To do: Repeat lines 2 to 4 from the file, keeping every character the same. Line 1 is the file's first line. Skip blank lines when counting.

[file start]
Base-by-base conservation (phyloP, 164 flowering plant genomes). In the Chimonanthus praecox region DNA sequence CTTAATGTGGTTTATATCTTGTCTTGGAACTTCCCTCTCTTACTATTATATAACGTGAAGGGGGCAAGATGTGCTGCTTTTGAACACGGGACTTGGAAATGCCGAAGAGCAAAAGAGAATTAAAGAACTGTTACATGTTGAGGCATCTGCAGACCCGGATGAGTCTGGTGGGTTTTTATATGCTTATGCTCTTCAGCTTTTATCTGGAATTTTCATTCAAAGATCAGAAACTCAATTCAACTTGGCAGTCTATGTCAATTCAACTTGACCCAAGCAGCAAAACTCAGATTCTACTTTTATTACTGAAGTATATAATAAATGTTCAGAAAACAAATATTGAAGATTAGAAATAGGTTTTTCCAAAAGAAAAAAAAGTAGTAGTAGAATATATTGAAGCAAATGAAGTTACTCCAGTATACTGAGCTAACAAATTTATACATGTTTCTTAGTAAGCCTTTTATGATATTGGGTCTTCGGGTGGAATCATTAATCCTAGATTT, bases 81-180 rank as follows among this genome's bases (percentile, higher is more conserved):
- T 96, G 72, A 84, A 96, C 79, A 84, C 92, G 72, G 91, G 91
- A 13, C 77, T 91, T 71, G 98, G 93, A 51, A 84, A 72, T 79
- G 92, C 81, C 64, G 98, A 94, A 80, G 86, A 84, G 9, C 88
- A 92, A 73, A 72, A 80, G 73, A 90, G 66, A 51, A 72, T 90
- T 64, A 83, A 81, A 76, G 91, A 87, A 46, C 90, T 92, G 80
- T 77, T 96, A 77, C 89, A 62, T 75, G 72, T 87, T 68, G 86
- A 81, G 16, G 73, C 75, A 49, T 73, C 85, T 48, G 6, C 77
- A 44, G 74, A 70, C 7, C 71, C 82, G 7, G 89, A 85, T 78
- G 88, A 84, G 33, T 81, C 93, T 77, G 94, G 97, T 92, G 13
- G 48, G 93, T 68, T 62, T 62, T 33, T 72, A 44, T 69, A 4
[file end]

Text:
- T 96, G 72, A 84, A 96, C 79, A 84, C 92, G 72, G 91, G 91
- A 13, C 77, T 91, T 71, G 98, G 93, A 51, A 84, A 72, T 79
- G 92, C 81, C 64, G 98, A 94, A 80, G 86, A 84, G 9, C 88